In other words, here are infinitely many terms whose infinite sum is 2. Here are infinitely many terms whose infinite sum is infinity, we should say, because it increases without bound. And this was the problem that hung up the Ancient Greek. How could you do infinitely many things in a finite amount of time? In fact, at the same time that the Greek was developing integral calculus, the famous greek philosopher Zeno was working on things called Zeno's paradoxes. And Zeno's paradoxes are three in number, of which I only want to quote one here. But it's a paradox which shows how Zeno could not visualize quite what was happening.
You see, it's called the Tortoise and the Hare problem. Suppose that you give the Tortoise a 1 yard head start on the Hare. And suppose for the sake of argument, just to mimic the problem that we were doing before, suppose it's a slow Hare and a fast Tortoise so that the Hare only runs twice as fast as the Tortoise. You see, Zeno's paradox says that the Hare can never catch the Tortoise. Why? Because to catch the Tortoise, the Hare must first go the 1 yard head start that the Tortoise had.
Well, by the time the Hare gets here, the Tortoise has gone 1/2 yard because the Tortoise travels half as fast. Now, the Hare must make up the 1/2 yard. But while the Hare makes up the 1/2 yard, the Tortoise goes 1/4 of a yard. When the Hare makes up the 1/4 of a yard, the Tortoise goes 1/8 of a yard. And so, Zeno argues, the Hare gets closer and closer to the Tortoise but can't catch him. And this, of course, is a rather strange thing because Zeno knew that the Tortoise would catch the Hare. That's it's called a paradox. A paradox means something which appears to be true yet is obviously false.
Now, notice that we can resolve Zeno's paradox into the example we were just talking about. For the sake of argument, notice what's happening here with the time. For the sake of argument, let's suppose that the Tortoise travels at 1 yard per second. Then what you're saying is—I mean, the Hare travels at 1 yard per second. What you're saying is it takes the Hare 1 second to go this distance. Then it takes him 1/2 a second to go this distance, then 1/4 of a second to go this distance. And what you're saying is that as he's gaining on the Tortoise, these are the time intervals which are transpiring. And this sum turns out to be 2.
Now, of course, those of us who had eighth grade algebra know an easier way of solving this problem. We say lookit, let's solve this problem algebraically. Namely, we say give the Tortoise a 1 yard head start. Now call x the distance of a point at which the Hare catches the Tortoise. Now, the Hare is traveling 1 yard per second. The Tortoise is traveling 1/2 yard per second, OK?
So if we take the distance traveled and divided by the rate, that should be the time. And since they both are at this point at the same time, we get what? x/1 equals x minus 1 divided by 1/2. And assuming as a prerequisite that we have had algebra, it follows almost trivially that x equals 2. In other words, what this says is, in reality, that the Hare will not overtake the Tortoise until he catches him, which is obvious. But what's not so obvious is what? That these infinitely many terms can add up to a finite sum.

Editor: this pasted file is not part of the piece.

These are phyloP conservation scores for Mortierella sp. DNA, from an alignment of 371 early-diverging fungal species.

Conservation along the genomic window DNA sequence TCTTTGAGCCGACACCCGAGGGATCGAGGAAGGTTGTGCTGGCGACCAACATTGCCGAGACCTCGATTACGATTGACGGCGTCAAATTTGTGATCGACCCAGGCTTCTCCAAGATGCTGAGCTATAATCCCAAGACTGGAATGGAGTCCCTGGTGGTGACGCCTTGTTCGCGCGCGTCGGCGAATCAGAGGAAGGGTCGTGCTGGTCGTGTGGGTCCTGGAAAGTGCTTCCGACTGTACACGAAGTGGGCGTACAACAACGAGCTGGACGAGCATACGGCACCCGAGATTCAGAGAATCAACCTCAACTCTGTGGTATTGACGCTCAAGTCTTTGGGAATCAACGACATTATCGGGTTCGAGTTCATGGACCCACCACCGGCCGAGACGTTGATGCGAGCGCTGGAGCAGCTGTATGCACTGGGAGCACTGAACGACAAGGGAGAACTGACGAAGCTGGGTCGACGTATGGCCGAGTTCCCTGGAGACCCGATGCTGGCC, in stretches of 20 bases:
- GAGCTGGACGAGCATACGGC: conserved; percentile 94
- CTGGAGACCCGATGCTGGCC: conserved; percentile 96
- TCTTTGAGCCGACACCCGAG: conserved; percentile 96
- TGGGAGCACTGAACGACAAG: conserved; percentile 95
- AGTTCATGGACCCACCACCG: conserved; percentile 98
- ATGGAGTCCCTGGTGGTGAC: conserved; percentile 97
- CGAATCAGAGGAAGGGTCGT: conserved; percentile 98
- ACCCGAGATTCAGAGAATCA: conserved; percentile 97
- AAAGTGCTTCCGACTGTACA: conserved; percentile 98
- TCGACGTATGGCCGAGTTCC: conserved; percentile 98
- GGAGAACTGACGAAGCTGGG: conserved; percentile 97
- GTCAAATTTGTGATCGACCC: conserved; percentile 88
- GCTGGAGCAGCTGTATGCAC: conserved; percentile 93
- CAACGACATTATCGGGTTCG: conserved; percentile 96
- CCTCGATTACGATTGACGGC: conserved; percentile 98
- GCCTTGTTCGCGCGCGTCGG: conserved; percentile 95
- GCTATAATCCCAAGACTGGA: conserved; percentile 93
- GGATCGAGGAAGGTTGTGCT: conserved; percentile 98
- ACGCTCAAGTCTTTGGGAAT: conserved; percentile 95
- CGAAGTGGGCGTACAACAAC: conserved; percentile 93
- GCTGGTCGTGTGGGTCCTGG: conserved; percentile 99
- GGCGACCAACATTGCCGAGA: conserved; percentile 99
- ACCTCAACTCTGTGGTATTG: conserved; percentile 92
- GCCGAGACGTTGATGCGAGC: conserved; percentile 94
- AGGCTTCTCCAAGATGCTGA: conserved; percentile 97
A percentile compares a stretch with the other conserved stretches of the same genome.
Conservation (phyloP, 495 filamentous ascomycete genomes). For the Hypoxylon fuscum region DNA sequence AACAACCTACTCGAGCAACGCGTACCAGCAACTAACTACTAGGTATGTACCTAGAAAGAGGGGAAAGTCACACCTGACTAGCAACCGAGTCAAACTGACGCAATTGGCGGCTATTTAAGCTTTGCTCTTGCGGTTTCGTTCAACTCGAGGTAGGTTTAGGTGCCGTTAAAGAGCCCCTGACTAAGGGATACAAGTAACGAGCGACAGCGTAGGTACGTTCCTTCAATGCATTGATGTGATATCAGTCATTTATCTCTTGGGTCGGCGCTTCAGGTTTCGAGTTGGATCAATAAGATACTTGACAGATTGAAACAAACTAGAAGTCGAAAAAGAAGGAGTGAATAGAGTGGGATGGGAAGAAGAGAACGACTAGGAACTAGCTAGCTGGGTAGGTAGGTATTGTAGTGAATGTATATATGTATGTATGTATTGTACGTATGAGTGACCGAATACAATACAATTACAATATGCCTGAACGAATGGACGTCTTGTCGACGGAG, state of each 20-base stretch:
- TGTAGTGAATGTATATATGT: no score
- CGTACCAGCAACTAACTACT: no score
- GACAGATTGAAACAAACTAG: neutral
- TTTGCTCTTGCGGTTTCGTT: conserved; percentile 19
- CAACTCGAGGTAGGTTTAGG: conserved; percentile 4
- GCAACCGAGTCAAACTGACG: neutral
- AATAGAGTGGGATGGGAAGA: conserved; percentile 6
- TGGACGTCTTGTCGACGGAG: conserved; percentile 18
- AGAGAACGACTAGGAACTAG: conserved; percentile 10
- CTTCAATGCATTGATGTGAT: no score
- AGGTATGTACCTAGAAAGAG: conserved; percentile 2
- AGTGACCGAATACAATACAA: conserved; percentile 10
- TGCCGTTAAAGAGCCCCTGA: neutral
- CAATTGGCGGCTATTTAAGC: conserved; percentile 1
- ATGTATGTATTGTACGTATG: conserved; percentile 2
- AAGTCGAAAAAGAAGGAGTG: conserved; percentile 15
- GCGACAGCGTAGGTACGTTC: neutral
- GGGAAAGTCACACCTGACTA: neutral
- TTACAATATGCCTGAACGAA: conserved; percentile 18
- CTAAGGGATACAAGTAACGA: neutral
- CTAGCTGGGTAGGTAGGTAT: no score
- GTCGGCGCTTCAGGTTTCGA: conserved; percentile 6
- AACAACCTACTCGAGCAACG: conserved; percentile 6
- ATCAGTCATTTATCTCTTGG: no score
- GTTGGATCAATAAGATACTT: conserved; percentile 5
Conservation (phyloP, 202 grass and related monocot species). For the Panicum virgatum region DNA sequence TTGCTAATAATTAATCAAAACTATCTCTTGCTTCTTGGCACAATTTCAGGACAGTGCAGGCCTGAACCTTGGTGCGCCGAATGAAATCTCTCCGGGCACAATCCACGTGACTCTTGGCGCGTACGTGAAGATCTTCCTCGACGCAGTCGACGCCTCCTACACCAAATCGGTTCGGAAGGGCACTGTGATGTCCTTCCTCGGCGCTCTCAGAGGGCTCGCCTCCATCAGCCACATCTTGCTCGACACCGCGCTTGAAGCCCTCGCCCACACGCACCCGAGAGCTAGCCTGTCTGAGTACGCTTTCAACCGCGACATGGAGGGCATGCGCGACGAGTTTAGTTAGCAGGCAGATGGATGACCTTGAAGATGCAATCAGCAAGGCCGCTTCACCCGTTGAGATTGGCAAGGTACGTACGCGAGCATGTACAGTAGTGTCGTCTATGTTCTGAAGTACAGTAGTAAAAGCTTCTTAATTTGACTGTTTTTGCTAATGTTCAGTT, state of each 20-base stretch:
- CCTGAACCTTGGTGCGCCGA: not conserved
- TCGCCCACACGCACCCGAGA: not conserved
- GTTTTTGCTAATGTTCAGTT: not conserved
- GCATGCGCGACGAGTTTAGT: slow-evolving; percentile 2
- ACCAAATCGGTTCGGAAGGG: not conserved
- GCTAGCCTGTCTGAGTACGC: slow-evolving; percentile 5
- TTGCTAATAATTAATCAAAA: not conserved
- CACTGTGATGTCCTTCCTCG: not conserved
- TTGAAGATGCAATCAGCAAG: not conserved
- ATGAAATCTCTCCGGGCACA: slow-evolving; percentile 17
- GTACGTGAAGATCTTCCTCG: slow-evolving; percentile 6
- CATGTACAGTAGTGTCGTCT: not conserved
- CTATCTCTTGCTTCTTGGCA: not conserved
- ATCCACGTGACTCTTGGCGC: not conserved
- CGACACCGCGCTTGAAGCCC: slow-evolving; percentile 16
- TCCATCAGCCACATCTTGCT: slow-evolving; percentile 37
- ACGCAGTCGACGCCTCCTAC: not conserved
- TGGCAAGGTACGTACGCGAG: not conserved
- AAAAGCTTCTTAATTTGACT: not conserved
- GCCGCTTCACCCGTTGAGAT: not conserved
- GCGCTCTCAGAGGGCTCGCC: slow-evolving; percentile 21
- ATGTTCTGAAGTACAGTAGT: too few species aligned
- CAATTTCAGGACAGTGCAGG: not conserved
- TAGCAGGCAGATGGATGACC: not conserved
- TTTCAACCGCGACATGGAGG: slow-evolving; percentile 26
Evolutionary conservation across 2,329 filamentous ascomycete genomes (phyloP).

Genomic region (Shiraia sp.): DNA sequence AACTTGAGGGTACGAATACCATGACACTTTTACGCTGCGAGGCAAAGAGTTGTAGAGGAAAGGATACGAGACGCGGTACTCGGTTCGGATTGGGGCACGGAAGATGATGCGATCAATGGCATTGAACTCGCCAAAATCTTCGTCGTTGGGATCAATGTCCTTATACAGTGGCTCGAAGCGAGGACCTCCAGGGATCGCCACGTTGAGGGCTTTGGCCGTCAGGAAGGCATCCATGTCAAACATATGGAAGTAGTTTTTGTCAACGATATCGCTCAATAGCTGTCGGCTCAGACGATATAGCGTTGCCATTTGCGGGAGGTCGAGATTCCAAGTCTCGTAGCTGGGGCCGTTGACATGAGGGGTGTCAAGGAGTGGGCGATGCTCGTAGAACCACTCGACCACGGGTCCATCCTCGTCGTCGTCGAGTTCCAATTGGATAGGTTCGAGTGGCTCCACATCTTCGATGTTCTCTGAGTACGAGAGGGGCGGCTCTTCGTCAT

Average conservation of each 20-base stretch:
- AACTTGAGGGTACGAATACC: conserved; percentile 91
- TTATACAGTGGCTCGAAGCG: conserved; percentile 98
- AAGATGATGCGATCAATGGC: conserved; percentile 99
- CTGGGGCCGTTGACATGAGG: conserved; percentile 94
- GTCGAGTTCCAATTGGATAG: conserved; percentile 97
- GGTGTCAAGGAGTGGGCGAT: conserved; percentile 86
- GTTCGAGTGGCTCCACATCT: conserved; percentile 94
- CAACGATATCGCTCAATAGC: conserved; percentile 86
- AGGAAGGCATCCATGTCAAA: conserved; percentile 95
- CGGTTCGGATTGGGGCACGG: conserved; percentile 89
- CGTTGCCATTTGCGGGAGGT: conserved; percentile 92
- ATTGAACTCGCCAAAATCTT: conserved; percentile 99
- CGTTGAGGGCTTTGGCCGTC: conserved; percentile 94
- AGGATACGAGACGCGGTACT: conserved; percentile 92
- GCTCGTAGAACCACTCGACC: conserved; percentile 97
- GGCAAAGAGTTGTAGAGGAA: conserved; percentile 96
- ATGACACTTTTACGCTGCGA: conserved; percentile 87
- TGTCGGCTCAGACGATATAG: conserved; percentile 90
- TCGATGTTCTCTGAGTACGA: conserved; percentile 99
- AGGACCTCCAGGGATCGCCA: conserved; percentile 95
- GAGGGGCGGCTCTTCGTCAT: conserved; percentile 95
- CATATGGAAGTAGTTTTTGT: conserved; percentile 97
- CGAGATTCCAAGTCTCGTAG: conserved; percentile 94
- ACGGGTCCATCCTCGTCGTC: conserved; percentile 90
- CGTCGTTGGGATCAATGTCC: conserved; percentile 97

Well, at any rate, this complete the overview of what our course will be like. And to help you focus your attention on what our course really says, what we shall do computationally is this. In review, we shall start with functions, and functions involve the modern concept of sets because they're relationships between sets of objects. We'll talk about limits, derivatives, rate of change, integrals, area under curves. This will be our fundamental building block.
Once this is done, these things will never change. But the remainder of our course will be to talk about applications, which is the name of the game as far as engineering is concerned. More elaborate functions, namely, how do we handle tougher relationships. Related to the tougher relationships will come more sophisticated techniques. And finally, we will conclude our course with the topic that we were just talking about: infinite series, how do we get a hold of what happens when you add up infinitely many things, each of which gets small.
At any rate, that concludes our lecture for today. We will have a digression in the sense that the next few lessons will consist of sets, things that you can read about at your leisure in our supplementary notes. Learn to understand these because the concept of a set is the building block, the fundamental language of modern mathematics. And then we will return, once we have sets underway, to talk about functions. And then we will build gradually from there. Hopefully, when our course ends, we will have in slow motion gone through today's lesson. This completes our presentation for today. And until next time, goodbye.